I investigate how a major institutional reform of property rights over land affects cooperation and trust preferences in a society where agricultural land is the main households' asset. The reform took place in hundreds of West African villages in Benin and consists in registering customary tenure rights over agricultural land that are traditionally characterized by collective property and informal possession. With the reform, registered plots acquire a new legal status akin to private ownership, making it possible to claim property in court and sell or use them as collateral. Identification capitalizes on the randomized control-trial implementation of the reform that used a public lottery to select villages who had the reform implemented. Those villages not selected as of today maintain the customary land tenure. As of today, this is the only example of large scale land rights reform implemented as a randomized control-trial. Seven years after the reform implementation, I performed two studies conducting lab-in-the-field experiments to collect data on cooperation and trust choices from a total of 546 participants in 32 villages. The results of the first study, conducted in a densely populated province where villagers are richer, more educated and live closer to markets and paved roads compared to other country's rural areas, show that the formalization of land rights significantly increases participants' contribution in a public good game (40%) and trustor's transfer in a trust game (35%). The second study replicates the first one but it is conducted in a different rural area that experienced the same reform and shares the same set of formal institutions as the province in the first study, but that is characterized by markedly different socio-economic characteristics -- the lowest population density, income, education levels and highest distance from paved roads in the country. In contrast with the first study, for participants belonging to the least market integrated and socio-economic developed villages, the reform determines a reduction of cooperation and it has no effects on trust levels.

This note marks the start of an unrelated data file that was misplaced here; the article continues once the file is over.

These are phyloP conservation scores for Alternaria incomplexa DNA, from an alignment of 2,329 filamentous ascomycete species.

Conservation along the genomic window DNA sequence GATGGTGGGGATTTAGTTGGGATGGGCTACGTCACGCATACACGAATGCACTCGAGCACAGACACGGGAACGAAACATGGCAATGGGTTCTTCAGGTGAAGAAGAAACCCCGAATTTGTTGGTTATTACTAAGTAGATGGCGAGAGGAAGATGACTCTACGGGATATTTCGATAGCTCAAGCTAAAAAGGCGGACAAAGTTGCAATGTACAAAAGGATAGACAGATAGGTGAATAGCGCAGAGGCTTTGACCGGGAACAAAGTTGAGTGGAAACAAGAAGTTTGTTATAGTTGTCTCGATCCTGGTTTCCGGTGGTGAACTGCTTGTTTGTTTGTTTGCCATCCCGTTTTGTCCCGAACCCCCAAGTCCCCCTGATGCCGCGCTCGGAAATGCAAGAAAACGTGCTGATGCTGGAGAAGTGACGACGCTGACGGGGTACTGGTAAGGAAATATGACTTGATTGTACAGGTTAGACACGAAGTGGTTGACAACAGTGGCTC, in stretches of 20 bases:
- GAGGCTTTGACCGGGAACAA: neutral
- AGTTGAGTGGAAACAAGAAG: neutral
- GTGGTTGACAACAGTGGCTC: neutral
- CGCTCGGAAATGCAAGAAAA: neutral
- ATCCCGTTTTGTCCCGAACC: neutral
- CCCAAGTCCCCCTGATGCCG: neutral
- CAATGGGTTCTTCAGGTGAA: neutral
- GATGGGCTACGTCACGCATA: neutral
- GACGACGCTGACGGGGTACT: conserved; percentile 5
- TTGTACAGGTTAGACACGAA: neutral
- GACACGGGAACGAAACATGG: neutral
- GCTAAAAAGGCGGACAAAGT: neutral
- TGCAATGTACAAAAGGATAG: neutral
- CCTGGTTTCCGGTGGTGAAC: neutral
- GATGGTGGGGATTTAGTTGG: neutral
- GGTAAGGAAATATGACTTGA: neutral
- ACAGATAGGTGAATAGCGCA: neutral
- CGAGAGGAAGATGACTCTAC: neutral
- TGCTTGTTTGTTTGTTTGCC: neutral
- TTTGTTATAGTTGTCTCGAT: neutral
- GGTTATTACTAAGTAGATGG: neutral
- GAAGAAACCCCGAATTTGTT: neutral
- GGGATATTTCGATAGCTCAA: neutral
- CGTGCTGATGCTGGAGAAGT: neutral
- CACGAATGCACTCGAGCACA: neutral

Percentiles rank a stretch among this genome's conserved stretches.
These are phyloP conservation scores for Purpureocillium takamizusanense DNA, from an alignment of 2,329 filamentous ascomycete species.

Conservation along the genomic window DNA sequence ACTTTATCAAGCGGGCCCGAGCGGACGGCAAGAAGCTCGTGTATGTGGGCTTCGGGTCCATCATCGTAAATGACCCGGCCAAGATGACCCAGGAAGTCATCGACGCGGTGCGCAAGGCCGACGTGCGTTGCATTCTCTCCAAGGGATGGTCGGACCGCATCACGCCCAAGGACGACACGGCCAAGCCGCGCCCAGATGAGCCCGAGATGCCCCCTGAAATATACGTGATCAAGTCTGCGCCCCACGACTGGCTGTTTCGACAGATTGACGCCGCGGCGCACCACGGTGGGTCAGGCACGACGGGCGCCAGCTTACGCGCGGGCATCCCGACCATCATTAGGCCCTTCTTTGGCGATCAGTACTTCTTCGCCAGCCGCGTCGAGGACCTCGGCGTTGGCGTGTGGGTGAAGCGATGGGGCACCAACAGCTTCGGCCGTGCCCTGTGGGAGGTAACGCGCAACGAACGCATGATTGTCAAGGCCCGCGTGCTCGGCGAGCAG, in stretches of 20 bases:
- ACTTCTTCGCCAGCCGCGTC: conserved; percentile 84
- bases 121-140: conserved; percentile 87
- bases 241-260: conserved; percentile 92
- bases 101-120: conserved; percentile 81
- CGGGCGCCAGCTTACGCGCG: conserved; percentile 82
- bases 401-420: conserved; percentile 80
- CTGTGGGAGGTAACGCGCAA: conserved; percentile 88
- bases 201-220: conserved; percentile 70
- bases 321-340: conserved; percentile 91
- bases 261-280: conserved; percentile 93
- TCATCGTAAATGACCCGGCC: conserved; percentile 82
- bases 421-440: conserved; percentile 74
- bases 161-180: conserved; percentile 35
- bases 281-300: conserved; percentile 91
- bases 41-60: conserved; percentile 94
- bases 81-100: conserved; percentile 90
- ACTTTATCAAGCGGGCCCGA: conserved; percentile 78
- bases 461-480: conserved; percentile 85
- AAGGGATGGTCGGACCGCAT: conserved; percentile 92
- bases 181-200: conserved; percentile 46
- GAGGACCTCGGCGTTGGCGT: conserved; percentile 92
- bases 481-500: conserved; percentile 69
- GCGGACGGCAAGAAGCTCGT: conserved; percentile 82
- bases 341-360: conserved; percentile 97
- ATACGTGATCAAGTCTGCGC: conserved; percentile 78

Additional Metadata
Keywords Culture, Lab-in-the-Field Experiment, Land Tenure, Public Goods, Trust Game
JEL Institutions: Design, Formation, and Operations (jel D02), Property Law (jel K11), D04 (jel Microeconomic Policy: Formulation, Implementation, and Evaluation)
Persistent URL hdl.handle.net/1765/104965
Citation
Fabbri, M. (2017). How Institutions Shape Preferences: Experimental Evidence from a Large-Scale Property Rights Reform Implemented as Randomized Control-Trial. Retrieved from http://hdl.handle.net/1765/104965